Fun, lively movie that’s far from a scandal in Bohemia . . . .
Guy Ritchie, famous for his London wideboy, cockney, mockney, minor gangster classics such as Snatch and Lock, Stock & Two Smoking Barrels brings to the big screen yet another charming, cheeky Londoner known as . . . . . . Sherlock Holmes (as you may have guessed from the title).
The world’s most famous detective is this time played by Robert Downey Jr while his erstwhile companion, Dr. Watson, is personified by Mr Jude Law. Fans of the sleuth will recognise the name Irene Adler (played by Rachel McAdams) and she gets to play her part in proceedings although things are concentrated around the nefarious scheme of Lord Blackwood (Mark Strong) and events that seem supernatural to all but the keenest mind.
There are a number of flaws in this movie and a number of complaints that fans of film and fans of the great detective could easily pile up for discussion in any review. However, those failings are balanced out by the main strength of Ritchie’s ace up his sleeve.
Ladies and gentlemen, with Downey Jr. and Law playing the lead roles as alternately petulant children, awkwardly close males and/or brothers who love to hate each other we get one of the most amusing and satisfying double acts in quite some time. Accent hiccups aside, Downey Jr. does very well as the brilliant Holmes, constantly distracted, battling boredom and at a loss to use his intelligence for something worthwhile. Law has a lot to do to avoid being overshadowed and he does so admirably, giving us a Watson who can be the gruff, bluff apprentice known to many yet also the reliable stalwart he always has been when required to be.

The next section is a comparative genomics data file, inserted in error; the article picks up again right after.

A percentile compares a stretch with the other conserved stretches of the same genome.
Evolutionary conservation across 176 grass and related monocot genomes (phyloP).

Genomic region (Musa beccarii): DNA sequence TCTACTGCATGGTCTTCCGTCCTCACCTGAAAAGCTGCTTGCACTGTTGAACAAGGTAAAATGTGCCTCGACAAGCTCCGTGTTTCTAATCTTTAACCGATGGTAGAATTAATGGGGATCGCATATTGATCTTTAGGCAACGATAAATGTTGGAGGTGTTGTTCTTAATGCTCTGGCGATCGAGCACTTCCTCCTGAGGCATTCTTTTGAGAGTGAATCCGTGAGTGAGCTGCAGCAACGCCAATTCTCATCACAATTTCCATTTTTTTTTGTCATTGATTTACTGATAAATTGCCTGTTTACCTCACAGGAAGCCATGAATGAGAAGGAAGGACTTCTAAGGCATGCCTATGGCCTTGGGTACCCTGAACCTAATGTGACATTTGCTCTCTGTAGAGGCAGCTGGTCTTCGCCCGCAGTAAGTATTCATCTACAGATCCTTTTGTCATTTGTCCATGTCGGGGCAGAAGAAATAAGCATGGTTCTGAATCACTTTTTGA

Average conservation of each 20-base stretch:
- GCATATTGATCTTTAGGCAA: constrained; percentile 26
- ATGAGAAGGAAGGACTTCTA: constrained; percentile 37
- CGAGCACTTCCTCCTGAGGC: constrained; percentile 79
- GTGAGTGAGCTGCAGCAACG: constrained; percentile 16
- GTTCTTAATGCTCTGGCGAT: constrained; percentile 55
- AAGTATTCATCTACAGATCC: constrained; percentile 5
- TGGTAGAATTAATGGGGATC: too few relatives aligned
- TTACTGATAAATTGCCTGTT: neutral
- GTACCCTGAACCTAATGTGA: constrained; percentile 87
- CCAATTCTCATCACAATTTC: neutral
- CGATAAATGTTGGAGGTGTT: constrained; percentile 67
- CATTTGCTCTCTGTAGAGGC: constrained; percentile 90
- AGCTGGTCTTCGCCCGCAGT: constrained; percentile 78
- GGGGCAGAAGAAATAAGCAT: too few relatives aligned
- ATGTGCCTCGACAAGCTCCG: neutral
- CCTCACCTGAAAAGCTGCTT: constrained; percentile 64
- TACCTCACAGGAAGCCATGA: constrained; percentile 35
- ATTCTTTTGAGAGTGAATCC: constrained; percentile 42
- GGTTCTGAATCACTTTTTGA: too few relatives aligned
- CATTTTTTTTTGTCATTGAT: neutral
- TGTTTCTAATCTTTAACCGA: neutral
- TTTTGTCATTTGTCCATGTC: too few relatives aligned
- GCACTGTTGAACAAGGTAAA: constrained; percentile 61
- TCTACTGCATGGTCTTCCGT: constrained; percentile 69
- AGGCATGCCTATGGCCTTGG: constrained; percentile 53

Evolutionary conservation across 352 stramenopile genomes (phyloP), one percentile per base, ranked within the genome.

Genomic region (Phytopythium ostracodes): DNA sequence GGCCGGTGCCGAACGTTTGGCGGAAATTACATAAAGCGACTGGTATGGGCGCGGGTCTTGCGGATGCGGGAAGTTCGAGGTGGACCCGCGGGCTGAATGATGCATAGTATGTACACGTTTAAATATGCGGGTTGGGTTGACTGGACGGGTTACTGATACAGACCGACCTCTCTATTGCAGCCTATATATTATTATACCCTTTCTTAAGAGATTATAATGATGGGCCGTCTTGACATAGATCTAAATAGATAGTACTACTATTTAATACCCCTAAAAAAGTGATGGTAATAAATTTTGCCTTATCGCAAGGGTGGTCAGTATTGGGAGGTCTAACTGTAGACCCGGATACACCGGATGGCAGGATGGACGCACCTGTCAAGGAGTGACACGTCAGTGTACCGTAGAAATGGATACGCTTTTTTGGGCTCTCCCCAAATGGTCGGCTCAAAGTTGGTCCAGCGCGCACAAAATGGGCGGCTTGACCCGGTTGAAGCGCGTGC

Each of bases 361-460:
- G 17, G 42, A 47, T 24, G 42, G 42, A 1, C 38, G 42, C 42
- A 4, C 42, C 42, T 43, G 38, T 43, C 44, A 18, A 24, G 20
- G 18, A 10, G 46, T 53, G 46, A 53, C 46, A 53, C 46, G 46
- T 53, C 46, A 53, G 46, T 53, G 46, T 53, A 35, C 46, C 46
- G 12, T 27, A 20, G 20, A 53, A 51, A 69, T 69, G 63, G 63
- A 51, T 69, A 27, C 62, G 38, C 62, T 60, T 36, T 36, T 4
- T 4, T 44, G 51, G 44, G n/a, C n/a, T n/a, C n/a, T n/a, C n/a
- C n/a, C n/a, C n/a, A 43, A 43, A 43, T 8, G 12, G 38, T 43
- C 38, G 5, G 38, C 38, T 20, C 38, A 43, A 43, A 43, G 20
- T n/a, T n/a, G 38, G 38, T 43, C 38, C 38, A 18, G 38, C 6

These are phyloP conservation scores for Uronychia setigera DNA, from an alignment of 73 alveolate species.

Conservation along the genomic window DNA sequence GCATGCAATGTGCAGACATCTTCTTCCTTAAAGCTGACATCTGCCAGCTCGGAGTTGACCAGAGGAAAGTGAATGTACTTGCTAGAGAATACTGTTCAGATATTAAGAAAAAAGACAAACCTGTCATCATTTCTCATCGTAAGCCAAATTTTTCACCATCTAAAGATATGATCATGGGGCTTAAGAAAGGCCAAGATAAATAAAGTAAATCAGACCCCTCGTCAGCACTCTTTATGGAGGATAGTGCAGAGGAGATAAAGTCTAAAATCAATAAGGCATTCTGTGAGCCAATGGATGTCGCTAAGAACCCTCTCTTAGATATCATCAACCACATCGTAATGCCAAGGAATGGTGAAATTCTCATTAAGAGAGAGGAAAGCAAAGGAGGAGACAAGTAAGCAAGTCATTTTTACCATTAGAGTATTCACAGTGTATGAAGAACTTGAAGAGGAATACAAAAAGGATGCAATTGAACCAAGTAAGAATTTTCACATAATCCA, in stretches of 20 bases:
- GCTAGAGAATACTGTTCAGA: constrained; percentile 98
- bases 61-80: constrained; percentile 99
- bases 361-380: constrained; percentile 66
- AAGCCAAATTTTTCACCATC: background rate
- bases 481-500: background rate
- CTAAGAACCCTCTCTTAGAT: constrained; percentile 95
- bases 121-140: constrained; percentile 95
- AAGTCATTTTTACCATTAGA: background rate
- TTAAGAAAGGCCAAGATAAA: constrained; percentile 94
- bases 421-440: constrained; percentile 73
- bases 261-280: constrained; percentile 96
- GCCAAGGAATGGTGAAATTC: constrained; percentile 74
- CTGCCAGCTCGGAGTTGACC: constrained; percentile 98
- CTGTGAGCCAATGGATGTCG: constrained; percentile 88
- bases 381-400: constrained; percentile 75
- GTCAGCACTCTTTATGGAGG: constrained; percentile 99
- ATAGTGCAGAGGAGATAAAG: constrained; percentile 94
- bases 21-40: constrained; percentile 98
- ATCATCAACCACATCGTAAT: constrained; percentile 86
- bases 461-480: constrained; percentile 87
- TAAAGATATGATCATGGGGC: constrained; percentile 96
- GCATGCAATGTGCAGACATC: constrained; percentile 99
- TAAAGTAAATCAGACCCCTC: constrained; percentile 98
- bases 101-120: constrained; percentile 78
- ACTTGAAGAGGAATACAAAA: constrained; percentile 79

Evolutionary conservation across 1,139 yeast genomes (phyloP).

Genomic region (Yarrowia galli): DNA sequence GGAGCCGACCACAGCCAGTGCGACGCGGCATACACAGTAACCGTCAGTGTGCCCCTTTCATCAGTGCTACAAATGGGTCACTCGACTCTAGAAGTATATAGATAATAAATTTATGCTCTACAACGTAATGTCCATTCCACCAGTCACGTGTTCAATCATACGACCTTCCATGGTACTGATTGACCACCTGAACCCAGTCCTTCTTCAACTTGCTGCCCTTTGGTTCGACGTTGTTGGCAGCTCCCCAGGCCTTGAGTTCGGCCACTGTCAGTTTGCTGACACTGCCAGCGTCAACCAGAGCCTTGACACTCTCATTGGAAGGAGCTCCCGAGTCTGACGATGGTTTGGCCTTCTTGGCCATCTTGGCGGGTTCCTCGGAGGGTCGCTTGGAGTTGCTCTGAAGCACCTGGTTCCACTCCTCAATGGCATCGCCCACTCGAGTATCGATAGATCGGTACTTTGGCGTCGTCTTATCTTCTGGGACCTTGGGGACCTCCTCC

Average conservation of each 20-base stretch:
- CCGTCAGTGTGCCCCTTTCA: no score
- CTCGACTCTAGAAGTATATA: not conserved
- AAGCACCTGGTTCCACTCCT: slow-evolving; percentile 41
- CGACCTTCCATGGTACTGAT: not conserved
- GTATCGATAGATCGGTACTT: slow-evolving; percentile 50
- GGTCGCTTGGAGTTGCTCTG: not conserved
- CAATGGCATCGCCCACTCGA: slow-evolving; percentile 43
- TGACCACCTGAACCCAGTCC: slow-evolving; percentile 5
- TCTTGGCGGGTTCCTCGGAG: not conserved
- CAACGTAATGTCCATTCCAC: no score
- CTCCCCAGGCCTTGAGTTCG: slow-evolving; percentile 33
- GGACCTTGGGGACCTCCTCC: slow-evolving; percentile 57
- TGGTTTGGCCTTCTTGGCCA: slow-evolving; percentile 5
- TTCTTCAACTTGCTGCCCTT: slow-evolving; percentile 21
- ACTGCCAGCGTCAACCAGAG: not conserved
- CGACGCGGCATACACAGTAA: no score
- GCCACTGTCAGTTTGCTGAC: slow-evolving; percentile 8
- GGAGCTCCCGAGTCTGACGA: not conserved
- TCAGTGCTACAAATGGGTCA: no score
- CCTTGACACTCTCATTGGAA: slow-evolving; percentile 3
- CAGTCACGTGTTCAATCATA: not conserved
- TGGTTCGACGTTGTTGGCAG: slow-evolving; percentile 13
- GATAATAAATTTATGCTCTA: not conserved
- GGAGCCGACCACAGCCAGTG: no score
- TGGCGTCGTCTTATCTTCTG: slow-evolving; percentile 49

The rest of the cast do just fine with McAdams having a lot of fun as Adler, Strong nicely providing a constant threat as the “bad presence” and Eddie Marsan nicely slotting into the role of Inspector Lestrade.
Visually, the movie has a nice look and feel and there are a number of moments when Ritchie impresses upon us just how Holmes and his superior mind can make the decisions he makes but it’s sad to have to say that there are also some decent action sequences marred by that hyperactive editing we see so often nowadays. It’s not as bad as some examples and may actually end up being a little easier to endure when on a small screen but at the cinema this was a bit of a turn-off.
The script is okay, things take a little while to become totally clear and all is dependent on Holmes’ full disclosure but, then again, wasn’t that so often the way of the stories? Everything mixed together provides an ideal mix of characterisation, intrigue, action, humour and simple, pleasurable entertainment. Which means it is successful in what it set out to be.